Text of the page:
Thursday, September 26, 2002

Patrick Herron writes to ask about my comment that “irresolvable conflict is the primary Spicerian theme.” It seemed to me, as I wrote that comment a week ago, thumbing through my dog-eared (indeed, nearly dissolving with use) copy of the Collected Books obvious enough – it hadn’t occurred to me that the observation might be in any way unusual. I had been skimming through the baseball poems from Book of Magazine Verse, especially the second one – they’re love poems, of course, but love poems that presume the impossibility of any successful relationship. It’s a position that Spicer held with remarkable consistency throughout his life. About god: “If there isn’t / A God don’t believe in Him.” About human relations:

They say “he need (present) enemy (plural)”
I am not them. This is the first transformation.

About poetry: “No / One listens to poetry.”

Spicer is quintessentially a poet of emotion precisely because that is the surfeit left unassimilated whenever impossible forces meet.

Not that Spicer is necessarily all that different in this – think of the underlying bitterness and anger implicit in so many of Creeley’s early love poems, as in The Warning:

For love – I would
split open your head and put
a candle in
behind the eyes.

Love is dead in us
if we forget
the virtues of an amulet
and quick surprise.

Indeed, one of the secrets of Creeley’s early poems is the association it consistently makes between rhyme and violence, as though rhyme itself were an expression of force.

Conflict is the fundamental narrative engine – it is the element that insists, even in a still life, that something will have to give & that change is inevitable.* In his excellent ethnography, “Peaks of Yemen I Summon”: Poetry as Cultural Practice in a North Yemeni Tribe (University of California, 1990), Steven Caton repeatedly notes how many ways in which poetry functions among the al-Yamāniyatēn of Khawlān at-Tiyāl as a ritualized surrogate for combat. Our own earliest texts, such as Beowulf, are replete with blood and gore.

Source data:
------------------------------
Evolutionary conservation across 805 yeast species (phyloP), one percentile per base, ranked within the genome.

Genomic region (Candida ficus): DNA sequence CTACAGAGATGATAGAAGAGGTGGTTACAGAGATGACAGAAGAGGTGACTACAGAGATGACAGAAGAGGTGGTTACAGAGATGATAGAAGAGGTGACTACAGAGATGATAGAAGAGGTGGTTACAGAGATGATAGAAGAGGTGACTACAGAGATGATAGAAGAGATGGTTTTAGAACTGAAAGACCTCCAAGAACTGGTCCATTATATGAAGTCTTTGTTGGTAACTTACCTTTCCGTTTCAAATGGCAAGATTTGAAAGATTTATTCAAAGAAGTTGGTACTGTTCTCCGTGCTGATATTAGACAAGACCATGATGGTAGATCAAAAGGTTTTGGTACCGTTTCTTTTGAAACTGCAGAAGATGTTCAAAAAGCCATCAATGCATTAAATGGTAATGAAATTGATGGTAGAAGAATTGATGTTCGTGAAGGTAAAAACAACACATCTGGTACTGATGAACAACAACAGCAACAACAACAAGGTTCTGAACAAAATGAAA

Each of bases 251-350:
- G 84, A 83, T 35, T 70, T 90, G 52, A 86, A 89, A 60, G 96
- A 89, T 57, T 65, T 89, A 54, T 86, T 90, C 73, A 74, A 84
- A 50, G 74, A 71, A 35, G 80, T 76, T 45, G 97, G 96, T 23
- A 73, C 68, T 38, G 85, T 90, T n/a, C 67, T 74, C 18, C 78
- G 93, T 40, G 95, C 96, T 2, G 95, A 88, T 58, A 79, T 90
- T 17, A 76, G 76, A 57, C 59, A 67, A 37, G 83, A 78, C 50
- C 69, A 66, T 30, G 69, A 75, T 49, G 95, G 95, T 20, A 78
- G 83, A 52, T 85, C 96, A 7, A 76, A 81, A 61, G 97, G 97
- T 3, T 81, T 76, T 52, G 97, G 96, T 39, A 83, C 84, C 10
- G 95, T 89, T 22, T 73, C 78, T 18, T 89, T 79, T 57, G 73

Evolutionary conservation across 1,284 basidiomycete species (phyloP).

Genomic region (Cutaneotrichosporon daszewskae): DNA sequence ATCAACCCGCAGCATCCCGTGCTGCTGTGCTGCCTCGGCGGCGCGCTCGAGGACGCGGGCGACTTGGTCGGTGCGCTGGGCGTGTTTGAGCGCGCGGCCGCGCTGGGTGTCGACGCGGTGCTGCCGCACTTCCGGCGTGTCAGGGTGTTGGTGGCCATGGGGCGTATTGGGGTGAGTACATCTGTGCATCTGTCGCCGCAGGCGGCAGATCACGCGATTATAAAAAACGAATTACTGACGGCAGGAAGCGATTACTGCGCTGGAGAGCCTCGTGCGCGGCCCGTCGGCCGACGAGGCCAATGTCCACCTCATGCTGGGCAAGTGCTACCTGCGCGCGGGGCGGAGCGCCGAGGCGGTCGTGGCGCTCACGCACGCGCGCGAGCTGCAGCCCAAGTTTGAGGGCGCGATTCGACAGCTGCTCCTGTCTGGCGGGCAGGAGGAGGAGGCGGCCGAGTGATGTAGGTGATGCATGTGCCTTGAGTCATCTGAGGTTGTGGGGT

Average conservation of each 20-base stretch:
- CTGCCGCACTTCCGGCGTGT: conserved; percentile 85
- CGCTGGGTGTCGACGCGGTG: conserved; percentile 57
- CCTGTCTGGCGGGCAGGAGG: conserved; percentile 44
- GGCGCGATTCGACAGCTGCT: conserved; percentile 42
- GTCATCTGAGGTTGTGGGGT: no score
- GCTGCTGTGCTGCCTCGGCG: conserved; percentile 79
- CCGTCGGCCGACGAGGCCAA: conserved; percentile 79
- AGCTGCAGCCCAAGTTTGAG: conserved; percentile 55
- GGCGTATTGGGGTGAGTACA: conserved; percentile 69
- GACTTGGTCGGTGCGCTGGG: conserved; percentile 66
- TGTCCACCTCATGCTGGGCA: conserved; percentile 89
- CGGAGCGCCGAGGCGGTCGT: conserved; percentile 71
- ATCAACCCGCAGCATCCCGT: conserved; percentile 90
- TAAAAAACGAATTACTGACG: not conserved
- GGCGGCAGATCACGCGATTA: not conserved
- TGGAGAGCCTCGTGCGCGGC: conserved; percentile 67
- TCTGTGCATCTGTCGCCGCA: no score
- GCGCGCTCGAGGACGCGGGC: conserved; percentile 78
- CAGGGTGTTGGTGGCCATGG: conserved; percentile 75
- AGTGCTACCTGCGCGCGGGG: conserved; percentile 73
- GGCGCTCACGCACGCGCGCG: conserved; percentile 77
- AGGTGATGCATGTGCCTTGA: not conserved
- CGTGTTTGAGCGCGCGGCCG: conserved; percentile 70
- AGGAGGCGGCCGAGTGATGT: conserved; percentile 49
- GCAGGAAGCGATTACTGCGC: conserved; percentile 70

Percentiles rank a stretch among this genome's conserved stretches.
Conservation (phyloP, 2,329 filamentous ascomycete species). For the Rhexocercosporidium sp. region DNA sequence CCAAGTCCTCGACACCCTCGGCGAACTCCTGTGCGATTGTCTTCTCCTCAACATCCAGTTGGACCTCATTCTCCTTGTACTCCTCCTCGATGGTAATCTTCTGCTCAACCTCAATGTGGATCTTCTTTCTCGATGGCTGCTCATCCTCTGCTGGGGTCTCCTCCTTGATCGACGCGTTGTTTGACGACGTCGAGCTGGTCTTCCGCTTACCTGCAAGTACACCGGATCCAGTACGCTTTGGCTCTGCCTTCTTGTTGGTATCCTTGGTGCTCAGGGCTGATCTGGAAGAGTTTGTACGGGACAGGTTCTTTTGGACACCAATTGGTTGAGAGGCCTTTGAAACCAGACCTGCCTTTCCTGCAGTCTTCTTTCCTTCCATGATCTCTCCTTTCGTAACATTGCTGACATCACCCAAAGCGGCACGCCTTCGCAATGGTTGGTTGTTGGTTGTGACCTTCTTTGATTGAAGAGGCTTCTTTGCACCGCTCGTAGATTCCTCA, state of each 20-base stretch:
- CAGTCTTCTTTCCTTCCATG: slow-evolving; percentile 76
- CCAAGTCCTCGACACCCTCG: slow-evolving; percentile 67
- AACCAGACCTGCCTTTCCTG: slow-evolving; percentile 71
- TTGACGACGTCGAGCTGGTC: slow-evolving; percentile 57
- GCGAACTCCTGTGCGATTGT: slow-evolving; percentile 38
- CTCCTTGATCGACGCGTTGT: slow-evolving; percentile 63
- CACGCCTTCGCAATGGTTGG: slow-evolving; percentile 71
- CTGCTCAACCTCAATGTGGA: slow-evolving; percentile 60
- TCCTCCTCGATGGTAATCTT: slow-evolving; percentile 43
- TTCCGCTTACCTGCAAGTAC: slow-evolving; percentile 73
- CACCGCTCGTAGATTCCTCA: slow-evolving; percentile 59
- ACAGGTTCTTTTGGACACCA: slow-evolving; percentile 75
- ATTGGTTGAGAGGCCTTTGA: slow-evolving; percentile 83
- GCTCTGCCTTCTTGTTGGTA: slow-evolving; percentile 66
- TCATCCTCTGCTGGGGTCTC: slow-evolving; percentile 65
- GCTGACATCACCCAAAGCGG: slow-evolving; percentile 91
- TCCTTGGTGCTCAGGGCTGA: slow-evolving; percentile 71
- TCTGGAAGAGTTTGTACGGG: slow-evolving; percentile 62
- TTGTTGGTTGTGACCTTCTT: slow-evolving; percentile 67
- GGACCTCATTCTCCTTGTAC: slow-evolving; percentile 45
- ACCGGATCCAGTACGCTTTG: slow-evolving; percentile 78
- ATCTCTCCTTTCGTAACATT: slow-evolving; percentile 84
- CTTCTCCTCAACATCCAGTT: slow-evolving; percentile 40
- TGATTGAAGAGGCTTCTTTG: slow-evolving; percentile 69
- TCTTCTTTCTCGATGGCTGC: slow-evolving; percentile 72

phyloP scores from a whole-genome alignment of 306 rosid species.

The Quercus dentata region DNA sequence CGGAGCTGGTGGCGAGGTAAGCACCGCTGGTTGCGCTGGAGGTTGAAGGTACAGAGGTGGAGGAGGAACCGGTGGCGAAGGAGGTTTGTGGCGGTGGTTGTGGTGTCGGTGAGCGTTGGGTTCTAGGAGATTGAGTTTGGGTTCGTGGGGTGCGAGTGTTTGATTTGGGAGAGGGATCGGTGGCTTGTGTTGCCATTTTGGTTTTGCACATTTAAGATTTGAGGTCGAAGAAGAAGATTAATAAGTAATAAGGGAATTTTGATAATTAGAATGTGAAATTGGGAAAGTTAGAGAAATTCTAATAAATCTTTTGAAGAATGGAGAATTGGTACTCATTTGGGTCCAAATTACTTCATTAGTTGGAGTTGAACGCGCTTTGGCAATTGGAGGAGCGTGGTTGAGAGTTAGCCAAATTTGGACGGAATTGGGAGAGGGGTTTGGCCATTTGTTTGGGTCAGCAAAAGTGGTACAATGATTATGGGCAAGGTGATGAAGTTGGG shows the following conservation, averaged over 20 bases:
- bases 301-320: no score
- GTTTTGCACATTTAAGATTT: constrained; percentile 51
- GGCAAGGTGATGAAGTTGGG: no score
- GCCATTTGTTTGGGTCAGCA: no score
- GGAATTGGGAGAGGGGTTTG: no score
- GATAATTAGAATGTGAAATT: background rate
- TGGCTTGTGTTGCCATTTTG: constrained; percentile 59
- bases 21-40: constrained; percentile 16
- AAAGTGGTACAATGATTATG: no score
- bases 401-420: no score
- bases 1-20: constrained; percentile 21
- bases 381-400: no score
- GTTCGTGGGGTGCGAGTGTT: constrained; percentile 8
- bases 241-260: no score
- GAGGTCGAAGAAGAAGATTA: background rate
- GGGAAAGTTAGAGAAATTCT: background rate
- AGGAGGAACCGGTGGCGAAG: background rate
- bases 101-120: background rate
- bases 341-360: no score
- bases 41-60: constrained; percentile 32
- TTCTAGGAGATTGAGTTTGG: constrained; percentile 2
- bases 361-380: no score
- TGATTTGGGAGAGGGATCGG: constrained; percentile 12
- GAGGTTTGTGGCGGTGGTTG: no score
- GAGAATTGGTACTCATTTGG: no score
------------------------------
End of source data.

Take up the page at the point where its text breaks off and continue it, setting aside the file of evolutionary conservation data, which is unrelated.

I think about Caton’s book, which suggests without ever quite saying so that poetry itself is a kind of blood sport, whenever one of the several poetry listserv discussion groups dissolves into petty verbal warfare. If nothing else, Caton’s thesis suggests the normalcy of the problem. Indeed, it implies that if there were not combative “camps” in contemporary poetry, we might be forced to invent them.

This of course is not an optimistic view of human behavior or its potential. Right now with the political situation being what it is – as an illegitimate President crawfishes over from an unavoidable war against al-Qaeda into a nebulous “war on terrorism,” a metaphor that can & does extend outward in all directions, enabling the Administration to simply sweep away Constitutional protections of individual liberty, & also to an unrelated threatened assault on Iraq aimed at instilling a Pax Americana on the entire Middle East – the question of conflict is in no way abstract.

While it is not evident what Spicer would have made of all this, it seems likely that he would not have been surprised. I imagine that there might have been a serial poem about the crusades. If ever we had a poet in touch with the infinite sense of hurt that accompanies people who believe they are still suffering from battles waged hundreds or even thousands of years ago, for whom the logic of Kosovo, Chechnya, Kurdistan and the Left Bank exposes its lethal gears as if to a watchmaker, it was this cantankerous alcoholic linguist who once identified himself as a member of the “California Republican Army.”

* Think of Edward Hopper’s paintings, for example. This is why figurative paintings are often characterized as narrative.